After my husband Jim lost his courageous battle to cancer three years ago, I have been asked many times how our three children, now ages 10, 14, and 17, and I have handled the holidays. Quite simply, the same way we’ve tackled every other aspect of our journey: by doing what is best for our family and doing so with every family member’s input.
Though Father’s Day is one that gets harder for me every year, other holidays have become more joyful. It’s not that we think of Jim any less, but rather we have more smiles and fewer tears as we recall precious memories. Admittedly, as I reflect upon those early holidays, I am grateful to have moved beyond those intense, raw emotions that come flooding in and stay too long. There will always be moments of tears. Always. However, making adjustments has balanced our grief with our joy.
The kids and I have things we do to remember their dad on special occasions. We light a candle to remind us that he is with us on special days. We’ve made ornaments in his memory and have gone out to eat at his favorite restaurant on his birthday. On Father’s Day we’ve continued with our picnics and a hike in the park like we used to do. What we’ve learned however, is sometimes it’s not just the big things that throw you for a loop. Traditions you thought weren’t a big deal turn out to mean much more than you ever realized.
Traditions: old and new
My husband and I tag-teamed making English Toffee each December ever since the kids were toddlers. Because it was time consuming and best done without distraction, it became a late night tradition we did together after the kids went down for bed. We’d turn on the music, maybe pour a glass of holiday cheer, talk about the upcoming holidays, and just enjoy having a project we were doing together, every single year.
After he passed, I was paralyzed by the mere thought of making the toffee without him. It seemed like such a silly thing to derail me, but it did. It’s usually the little things that make the big difference in life. I realized this was one of them.
Last Christmas I enlisted a new helper: my daughter. She was excited to step into Dad’s place and be a part of this tradition. We laughed and shared memories and finally, more smiles and fewer tears. It just took a little time.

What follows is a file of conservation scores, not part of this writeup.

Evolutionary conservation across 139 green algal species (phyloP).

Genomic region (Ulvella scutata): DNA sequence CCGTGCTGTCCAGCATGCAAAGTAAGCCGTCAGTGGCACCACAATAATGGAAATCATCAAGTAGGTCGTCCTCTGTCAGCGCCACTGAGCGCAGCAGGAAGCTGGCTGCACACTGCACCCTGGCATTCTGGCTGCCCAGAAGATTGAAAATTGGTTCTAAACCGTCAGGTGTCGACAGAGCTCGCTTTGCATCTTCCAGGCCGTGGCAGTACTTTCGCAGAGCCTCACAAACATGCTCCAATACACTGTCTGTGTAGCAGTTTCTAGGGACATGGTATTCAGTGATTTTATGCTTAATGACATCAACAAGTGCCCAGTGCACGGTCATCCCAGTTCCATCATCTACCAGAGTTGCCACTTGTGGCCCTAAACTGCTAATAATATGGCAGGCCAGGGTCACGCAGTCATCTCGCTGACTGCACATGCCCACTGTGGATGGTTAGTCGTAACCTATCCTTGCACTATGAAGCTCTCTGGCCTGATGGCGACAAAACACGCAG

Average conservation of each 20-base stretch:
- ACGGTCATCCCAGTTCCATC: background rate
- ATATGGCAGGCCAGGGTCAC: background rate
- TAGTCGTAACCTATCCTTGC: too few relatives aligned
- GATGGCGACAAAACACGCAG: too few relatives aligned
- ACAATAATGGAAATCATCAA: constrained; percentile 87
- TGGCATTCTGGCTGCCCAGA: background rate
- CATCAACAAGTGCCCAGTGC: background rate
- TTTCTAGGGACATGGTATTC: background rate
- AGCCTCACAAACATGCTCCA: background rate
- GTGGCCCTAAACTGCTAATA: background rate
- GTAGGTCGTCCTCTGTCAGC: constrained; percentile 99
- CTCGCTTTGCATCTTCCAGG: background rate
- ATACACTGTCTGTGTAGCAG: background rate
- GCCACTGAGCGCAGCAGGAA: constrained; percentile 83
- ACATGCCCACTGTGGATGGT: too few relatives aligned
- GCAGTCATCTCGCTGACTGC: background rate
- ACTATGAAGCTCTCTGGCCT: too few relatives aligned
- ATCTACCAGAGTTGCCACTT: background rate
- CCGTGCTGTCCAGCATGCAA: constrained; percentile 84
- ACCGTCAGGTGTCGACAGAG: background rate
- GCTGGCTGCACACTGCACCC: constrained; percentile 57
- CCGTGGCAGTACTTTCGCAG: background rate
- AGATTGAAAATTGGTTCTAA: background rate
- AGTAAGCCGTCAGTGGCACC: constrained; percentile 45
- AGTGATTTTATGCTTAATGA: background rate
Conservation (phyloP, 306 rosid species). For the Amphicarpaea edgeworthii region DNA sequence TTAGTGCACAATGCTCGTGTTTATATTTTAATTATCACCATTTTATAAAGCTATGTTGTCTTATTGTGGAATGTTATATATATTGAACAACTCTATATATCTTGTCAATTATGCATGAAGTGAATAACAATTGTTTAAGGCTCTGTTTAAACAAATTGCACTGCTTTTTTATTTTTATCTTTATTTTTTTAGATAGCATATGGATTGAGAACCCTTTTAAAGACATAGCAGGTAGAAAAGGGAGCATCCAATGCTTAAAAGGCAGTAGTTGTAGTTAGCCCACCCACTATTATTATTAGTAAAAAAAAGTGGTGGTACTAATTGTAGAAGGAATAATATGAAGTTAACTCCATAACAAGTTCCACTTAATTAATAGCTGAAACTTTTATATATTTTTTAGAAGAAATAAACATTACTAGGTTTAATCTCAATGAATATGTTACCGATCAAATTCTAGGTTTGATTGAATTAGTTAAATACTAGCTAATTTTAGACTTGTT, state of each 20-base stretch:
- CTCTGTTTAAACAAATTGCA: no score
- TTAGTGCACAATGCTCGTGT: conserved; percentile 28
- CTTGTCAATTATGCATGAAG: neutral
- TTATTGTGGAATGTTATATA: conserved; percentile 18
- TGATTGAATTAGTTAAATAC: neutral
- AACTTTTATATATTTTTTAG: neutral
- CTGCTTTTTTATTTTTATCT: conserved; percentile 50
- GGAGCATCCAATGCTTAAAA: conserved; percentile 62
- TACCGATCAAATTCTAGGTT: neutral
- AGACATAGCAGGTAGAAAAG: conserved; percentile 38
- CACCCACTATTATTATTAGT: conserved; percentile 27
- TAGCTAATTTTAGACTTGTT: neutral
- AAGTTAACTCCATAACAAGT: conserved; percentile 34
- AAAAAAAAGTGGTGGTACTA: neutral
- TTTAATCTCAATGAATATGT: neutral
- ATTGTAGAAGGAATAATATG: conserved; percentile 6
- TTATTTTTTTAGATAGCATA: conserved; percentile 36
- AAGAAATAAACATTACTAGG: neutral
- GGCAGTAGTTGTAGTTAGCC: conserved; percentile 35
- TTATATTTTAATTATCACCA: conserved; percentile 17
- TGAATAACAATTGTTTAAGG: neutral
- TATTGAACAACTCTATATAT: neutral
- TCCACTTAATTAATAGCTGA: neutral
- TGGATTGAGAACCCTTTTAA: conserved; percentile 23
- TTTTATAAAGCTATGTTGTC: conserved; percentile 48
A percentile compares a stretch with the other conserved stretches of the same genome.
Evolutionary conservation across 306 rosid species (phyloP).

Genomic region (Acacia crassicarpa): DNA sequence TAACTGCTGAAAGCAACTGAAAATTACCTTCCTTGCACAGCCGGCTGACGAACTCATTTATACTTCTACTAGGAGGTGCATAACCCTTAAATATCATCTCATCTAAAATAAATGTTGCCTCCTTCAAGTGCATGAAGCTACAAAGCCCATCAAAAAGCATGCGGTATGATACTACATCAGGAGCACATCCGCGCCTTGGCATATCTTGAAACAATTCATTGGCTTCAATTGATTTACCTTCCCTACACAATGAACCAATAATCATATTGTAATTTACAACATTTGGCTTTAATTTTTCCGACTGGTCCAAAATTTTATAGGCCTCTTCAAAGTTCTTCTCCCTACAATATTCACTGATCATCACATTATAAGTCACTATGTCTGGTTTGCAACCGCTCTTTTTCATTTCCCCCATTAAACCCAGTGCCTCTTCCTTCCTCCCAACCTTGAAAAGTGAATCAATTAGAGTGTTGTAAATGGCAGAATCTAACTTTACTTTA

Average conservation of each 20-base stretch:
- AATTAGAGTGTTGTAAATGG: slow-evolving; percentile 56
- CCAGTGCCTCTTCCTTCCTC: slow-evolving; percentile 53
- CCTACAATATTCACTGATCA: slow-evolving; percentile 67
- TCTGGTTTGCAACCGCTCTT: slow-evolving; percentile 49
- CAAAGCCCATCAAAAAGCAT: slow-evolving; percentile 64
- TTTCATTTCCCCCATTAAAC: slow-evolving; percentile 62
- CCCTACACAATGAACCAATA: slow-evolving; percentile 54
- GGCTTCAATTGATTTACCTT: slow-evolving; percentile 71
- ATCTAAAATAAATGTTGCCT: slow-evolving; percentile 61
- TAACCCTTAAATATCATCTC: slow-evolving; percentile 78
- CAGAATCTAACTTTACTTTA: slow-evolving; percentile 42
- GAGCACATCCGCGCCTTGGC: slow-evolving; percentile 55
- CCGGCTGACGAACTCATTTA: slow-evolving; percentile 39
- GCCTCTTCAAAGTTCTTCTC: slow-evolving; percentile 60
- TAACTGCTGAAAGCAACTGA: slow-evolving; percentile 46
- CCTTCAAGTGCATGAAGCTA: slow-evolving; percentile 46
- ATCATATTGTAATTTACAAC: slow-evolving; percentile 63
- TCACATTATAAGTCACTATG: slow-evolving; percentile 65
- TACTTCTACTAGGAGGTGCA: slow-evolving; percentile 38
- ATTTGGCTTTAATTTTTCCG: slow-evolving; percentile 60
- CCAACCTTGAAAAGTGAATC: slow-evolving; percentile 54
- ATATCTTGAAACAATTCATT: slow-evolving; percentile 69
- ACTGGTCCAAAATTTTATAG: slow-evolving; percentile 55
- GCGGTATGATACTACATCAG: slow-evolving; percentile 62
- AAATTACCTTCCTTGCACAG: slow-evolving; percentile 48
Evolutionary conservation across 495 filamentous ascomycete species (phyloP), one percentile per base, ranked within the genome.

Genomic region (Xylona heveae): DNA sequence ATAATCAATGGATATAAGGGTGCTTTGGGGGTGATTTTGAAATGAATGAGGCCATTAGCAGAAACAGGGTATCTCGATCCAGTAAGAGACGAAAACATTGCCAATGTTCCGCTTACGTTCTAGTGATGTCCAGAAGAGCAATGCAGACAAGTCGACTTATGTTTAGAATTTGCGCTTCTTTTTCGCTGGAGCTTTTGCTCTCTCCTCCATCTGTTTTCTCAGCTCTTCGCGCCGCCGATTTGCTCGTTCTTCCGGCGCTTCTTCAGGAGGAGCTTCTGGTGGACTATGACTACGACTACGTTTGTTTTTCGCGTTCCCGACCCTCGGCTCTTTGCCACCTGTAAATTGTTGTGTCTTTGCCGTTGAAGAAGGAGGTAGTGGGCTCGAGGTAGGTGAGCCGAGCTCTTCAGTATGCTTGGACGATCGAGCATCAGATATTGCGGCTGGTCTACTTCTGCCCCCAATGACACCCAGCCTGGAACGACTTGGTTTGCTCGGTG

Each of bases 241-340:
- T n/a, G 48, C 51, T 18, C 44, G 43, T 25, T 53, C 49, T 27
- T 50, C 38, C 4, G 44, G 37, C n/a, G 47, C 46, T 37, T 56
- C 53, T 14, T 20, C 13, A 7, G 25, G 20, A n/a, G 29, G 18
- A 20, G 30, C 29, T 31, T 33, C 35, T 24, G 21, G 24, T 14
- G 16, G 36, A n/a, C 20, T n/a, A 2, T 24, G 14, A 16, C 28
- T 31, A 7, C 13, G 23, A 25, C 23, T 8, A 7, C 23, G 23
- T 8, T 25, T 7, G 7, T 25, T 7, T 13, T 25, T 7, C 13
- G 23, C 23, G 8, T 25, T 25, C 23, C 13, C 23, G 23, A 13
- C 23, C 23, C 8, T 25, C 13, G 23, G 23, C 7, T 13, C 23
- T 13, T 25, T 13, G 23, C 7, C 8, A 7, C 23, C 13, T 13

New Year’s Eve, however, was a tradition that we have decided to alter permanently. Every single year we spent the evening together grazing on a plethora of holiday goodies and playing games for hours. We’d conclude by ringing in the New Year together. Not one of us voted to keep that tradition. Truly, that one was just going to be too hard without Dad here with us.
We’ve since started a new New Year’s tradition of celebrating away from home in the company of many close friends for an evening filled with lots of love and laughter.
We’ve learned that most things do get better as time goes by. To continue moving forward, we must be willing to alter some traditions, forego others completely and remain open to making new traditions. If you follow your heart and do what is best for your family, you will eventually find more smiles and fewer tears with each passing holiday.
Karen Zickes, the mother of three amazingly brave children,
is a freelance writer who resides in Holland, OH.
Resources to assist those grieving the loss of a loved one
Special presentation: Facing the holidays after the loss of a loved one 2-4 pm, Sunday, Dec. 4, at Hospice of Northwest Ohio, Toledo Center, 800 South Detroit Ave. hospicenwo.org RSVP 419-661-4001 Free and open to anyone and all ages
Families grieving loss of a child: compassionatefriends.org